While particular embodiments of the invention have been shown and described, numerous variations and alternative embodiments will occur to those skilled in the arm. Accordingly, it is intended that the invention be limited only in terms of the appended claims.
|Cited Patent||Filing date||Publication date||Applicant||Title|
|US3774995 *||20 May 1971||27 Nov 1973||S Perret||Reflector for projecting or receiving radiation|
|US4436372 *||5 Feb 1981||13 Mar 1984||Mirror Lite Company||Elliptical mirror for vehicular use|
|US4730914 *||22 Dec 1986||15 Mar 1988||Safety Cross Mirror Co., Inc.||Elongate, arcuate mirror with generally convex surface portions|
|US4822157 *||30 Sep 1987||18 Apr 1989||Safety Cross Mirror Co., Inc.||Elongate, arcuate mirror with lightweight, aerodynamic back support|
|US5005963 *||5 Jun 1989||9 Apr 1991||Schmidt William P||Vehicular mirror|
|US5084785 *||11 May 1990||28 Jan 1992||Rovic Corporation||Aspheric elliptical paraboloid safety mirror|
|US5307211 *||28 May 1991||26 Apr 1994||Schmidt William P||Truncated convex vehicular mirror surface|
|US5567487 *||1 Mar 1995||22 Oct 1996||Head; Richard M.||Moving art form and method of producing same|
|US5589984 *||17 Nov 1994||31 Dec 1996||Mirror Lite Of North Carolina||Oval elliptical mirror|
|US6030084 *||17 Dec 1997||29 Feb 2000||Schmidt; William P.||Combination mirror and method for production thereof|
|US6227674 *||23 Nov 1999||8 May 2001||Rosco Incorporated||Oval, constant radius convex mirror assembly|
|US6282771 *||29 Dec 2000||4 Sep 2001||Rosco Incorporated||Method for forming constant radius convex mirror assembly|
|US6328450 *||13 Mar 2001||11 Dec 2001||Rosco Incorporated||Oval, constant radius convex mirror assembly|
|Citing Patent||Filing date||Publication date||Applicant||Title|
|US7517100 *||3 Jan 2007||14 Apr 2009||Rosco Inc.||Asymmetric multiple constant RADII of curvature convex mirrors|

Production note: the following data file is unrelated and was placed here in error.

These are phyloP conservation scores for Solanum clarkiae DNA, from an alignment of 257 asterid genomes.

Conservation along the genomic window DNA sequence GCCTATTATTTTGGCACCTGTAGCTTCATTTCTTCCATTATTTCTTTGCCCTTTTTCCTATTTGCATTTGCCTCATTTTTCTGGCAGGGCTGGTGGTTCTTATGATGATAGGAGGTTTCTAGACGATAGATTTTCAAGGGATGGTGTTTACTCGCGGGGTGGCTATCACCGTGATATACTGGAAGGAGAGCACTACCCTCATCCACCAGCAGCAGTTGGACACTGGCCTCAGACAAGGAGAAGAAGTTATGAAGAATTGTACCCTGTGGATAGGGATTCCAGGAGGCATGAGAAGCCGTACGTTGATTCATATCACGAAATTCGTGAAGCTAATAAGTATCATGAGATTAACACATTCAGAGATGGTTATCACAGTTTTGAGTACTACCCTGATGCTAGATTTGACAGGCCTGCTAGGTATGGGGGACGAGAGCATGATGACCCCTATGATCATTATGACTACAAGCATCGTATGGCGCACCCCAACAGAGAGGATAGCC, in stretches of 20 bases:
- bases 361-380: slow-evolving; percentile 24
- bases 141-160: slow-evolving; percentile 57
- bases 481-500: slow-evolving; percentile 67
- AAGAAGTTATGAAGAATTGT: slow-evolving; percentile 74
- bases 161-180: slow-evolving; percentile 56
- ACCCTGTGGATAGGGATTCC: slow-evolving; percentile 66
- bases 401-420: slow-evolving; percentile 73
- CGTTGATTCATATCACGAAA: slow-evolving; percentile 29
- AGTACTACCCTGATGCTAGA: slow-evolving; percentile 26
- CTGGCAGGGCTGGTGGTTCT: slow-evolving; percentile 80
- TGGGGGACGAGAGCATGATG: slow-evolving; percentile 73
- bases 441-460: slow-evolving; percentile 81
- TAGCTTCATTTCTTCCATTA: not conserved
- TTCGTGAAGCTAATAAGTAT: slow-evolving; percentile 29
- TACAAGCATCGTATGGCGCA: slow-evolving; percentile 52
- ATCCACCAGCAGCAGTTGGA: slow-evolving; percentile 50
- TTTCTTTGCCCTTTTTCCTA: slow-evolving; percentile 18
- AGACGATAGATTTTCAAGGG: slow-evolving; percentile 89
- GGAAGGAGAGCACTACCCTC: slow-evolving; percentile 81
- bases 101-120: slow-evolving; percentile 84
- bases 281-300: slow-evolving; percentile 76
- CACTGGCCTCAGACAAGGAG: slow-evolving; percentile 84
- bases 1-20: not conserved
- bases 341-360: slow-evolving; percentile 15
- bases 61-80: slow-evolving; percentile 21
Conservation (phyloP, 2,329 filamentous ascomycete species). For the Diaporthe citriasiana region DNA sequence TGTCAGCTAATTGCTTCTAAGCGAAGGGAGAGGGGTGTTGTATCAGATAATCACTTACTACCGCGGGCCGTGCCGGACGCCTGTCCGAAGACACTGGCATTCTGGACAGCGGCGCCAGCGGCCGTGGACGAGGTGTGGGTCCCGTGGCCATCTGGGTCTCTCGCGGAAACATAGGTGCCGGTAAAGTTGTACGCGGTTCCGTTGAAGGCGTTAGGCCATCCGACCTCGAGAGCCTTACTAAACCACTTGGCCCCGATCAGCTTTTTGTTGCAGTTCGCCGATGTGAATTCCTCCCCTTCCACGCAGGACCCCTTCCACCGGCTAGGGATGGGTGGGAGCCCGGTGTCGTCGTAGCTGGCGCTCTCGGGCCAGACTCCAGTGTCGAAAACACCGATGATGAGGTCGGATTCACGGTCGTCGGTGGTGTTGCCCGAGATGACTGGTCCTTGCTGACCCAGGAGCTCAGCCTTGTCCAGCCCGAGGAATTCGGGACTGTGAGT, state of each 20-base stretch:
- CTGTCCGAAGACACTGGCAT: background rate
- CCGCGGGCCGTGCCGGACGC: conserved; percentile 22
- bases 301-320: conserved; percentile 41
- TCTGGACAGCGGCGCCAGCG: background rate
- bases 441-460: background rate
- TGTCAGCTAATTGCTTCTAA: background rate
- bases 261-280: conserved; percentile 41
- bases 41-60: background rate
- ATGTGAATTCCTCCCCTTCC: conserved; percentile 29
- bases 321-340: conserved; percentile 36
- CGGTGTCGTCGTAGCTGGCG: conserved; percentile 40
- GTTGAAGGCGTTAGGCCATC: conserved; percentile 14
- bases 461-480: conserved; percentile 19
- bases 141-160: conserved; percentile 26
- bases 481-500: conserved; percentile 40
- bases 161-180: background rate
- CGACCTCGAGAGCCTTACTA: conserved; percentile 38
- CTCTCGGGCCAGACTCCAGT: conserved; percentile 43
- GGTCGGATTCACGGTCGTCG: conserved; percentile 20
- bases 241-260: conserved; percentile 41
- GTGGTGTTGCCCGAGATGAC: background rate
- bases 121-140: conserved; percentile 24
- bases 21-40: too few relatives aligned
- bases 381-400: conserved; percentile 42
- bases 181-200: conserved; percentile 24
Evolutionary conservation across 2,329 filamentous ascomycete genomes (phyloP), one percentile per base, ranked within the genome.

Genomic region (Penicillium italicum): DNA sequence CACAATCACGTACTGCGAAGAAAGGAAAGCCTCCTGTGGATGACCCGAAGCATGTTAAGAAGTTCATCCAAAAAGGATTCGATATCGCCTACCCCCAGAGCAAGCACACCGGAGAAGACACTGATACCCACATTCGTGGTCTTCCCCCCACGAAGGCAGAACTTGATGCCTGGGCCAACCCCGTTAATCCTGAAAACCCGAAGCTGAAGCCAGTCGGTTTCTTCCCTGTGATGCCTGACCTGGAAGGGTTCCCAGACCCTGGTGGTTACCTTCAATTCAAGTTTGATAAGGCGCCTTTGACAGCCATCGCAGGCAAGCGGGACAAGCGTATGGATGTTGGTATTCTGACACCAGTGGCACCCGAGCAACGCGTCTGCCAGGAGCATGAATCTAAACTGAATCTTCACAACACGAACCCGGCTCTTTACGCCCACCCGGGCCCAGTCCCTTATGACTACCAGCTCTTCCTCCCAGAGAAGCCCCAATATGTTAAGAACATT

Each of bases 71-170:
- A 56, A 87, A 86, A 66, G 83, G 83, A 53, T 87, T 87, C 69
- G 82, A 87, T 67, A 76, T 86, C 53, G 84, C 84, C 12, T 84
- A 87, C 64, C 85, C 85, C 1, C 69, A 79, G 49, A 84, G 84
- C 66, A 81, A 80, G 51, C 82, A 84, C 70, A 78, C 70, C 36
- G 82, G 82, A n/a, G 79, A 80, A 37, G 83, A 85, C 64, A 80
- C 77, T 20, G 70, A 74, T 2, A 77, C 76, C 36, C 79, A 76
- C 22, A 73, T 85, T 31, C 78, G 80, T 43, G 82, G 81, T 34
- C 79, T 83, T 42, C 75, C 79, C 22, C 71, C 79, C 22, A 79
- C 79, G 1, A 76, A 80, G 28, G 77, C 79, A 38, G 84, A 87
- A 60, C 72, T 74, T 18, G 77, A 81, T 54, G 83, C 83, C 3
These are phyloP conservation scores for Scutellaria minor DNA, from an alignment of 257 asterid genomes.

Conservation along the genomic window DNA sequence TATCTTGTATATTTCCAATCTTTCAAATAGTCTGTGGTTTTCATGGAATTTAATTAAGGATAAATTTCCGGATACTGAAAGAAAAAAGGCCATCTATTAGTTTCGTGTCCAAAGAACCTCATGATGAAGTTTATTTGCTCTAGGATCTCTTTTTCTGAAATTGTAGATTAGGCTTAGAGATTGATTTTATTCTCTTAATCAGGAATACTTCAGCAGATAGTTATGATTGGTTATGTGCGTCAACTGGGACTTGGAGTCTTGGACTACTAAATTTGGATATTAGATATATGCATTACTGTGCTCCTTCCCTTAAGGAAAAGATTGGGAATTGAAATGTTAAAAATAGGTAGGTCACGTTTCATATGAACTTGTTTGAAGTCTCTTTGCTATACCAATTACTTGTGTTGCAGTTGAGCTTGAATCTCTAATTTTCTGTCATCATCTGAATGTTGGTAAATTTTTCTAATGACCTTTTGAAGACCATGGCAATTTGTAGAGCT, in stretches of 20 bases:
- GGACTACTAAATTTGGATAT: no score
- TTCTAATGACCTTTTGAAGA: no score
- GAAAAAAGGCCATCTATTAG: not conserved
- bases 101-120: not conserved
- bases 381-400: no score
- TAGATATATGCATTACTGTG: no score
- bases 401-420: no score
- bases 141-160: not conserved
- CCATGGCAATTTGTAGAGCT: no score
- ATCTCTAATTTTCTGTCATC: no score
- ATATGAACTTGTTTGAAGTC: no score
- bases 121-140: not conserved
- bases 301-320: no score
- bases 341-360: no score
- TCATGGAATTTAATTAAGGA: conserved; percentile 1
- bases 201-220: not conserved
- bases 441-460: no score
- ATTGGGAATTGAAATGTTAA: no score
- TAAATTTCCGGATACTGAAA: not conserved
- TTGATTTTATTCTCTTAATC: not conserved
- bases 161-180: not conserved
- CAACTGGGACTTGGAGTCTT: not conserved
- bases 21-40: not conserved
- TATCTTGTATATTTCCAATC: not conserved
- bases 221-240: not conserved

|US7547108 *||28 Dec 2006||16 Jun 2009||Mirror Lite Company||High definition vehicular mirror|
|US7780301||28 Apr 2008||24 Aug 2010||Rosco Inc.||Asymmetric multiple constant radii of curvature convex mirrors|
|US7918569 *||29 Dec 2006||5 Apr 2011||Mirror Lite||High definition vehicular mirror|
|US8047666||13 Aug 2010||1 Nov 2011||Rosco Inc.||Asymmetric multiple constant radii of curvature convex mirrors|
|US8172411 *||30 Nov 2010||8 May 2012||Junzhong Wu||Multi-curvature convex mirror having an enhanced field of vision|
|US8672494||11 Sep 2008||18 Mar 2014||Rosco Inc.||Asymmetric sectioned convex mirrors|
|US8777428 *||5 Dec 2008||15 Jul 2014||Rosco, Inc.||Teardrop shaped vehicular mirror|
|US9302625||18 Mar 2014||5 Apr 2016||Rosco, Inc.||Asymmetric sectioned convex mirrors|
|US9511714 *||29 Dec 2006||6 Dec 2016||Rosco, Inc.||Geometrically shaped ellipsoid vehicular mirror|
|US9598017||15 Jul 2014||21 Mar 2017||Rosco, Inc.||Teardrop shaped vehicular mirror|
|US9604575||1 Nov 2011||28 Mar 2017||Rosco, Inc.||Asymmetric multiple constant radii of curvature convex mirrors|
|US9802544||5 Nov 2013||31 Oct 2017||Rosco, Inc.||High definition vehicular mirror|
|US20070103800 *||28 Dec 2006||10 May 2007||Mirror Lite||High Definition Vehicular Mirror|
|US20070103801 *||29 Dec 2006||10 May 2007||Mirror Lite||High Definition Vehicular Mirror|
|US20080158700 *||29 Dec 2006||3 Jul 2008||Schmidt William P||Geometrically Shaped Ellipsoid Vehicular Mirror|
|US20090015954 *||28 Apr 2008||15 Jan 2009||Rosco Inc.||Asymmetric multiple constant radii of curvature convex mirrors|
|US20090086349 *||5 Dec 2008||2 Apr 2009||William Schmidt||Teardrop shaped vehicular mirror|
|US20090147387 *||11 Sep 2008||11 Jun 2009||Rosco, Inc.||Asymmetric sectioned convex mirrors|
|US20090225458 *||9 Feb 2009||10 Sep 2009||William Schmidt||Teardrop shaped vehicular mirror|
|US20090231740 *||14 Mar 2008||17 Sep 2009||Junzhong Wu||Multi-curvature convex mirror having an enhanced field of vision|
|US20100079882 *||2 Dec 2009||1 Apr 2010||William Schmidt||Teardrop shaped vehicular mirror|
|US20100246040 *||5 Nov 2008||30 Sep 2010||Siris-K Corporation||Rear vision mirror for vehicle|
|US20110075283 *||30 Nov 2010||31 Mar 2011||Junzhong Wu||Multi-Curvature Convex Mirror Having an Enhanced Field of Vision|
|US20120081807 *||12 Dec 2011||5 Apr 2012||William Schmidt||Teardrop shaped vehicular mirror|
|US20170080865 *||2 Dec 2016||23 Mar 2017||Rosco, Inc.||Geometrically Shaped Ellipsoid Vehicular Mirror|
|EP1882200A1 *||26 Apr 2006||30 Jan 2008||Mirror Lite Company||High definition vehicular mirror|
|EP1882200A4 *||26 Apr 2006||29 Jun 2011||Mirror Lite Company||High definition vehicular mirror|
|U.S. Classification||359/708, 359/811, 359/868, 359/871|
|International Classification||G02B7/02, G02B5/10, B60R1/06, G02B7/182, G02B3/02|
|Cooperative Classification||B60R1/082, G02B7/182, G02B3/04, G02B5/10, G02B7/02|
|European Classification||B60R1/08D2, G02B7/182, G02B3/04, G02B5/10, G02B7/02|
|24 Nov 2004||AS||Assignment|
Owner name: MIRROR LITE, MICHIGAN
Free format text: ASSIGNMENT OF ASSIGNORS INTEREST;ASSIGNORS:SCHMIDT, WILLIAM;SWAIN, DANIEL M.;REEL/FRAME:015396/0135
Effective date: 20040830
|19 Oct 2009||REMI||Maintenance fee reminder mailed|
|14 Mar 2010||LAPS||Lapse for failure to pay maintenance fees|
|4 May 2010||FP||Expired due to failure to pay maintenance fee|
Effective date: 20100314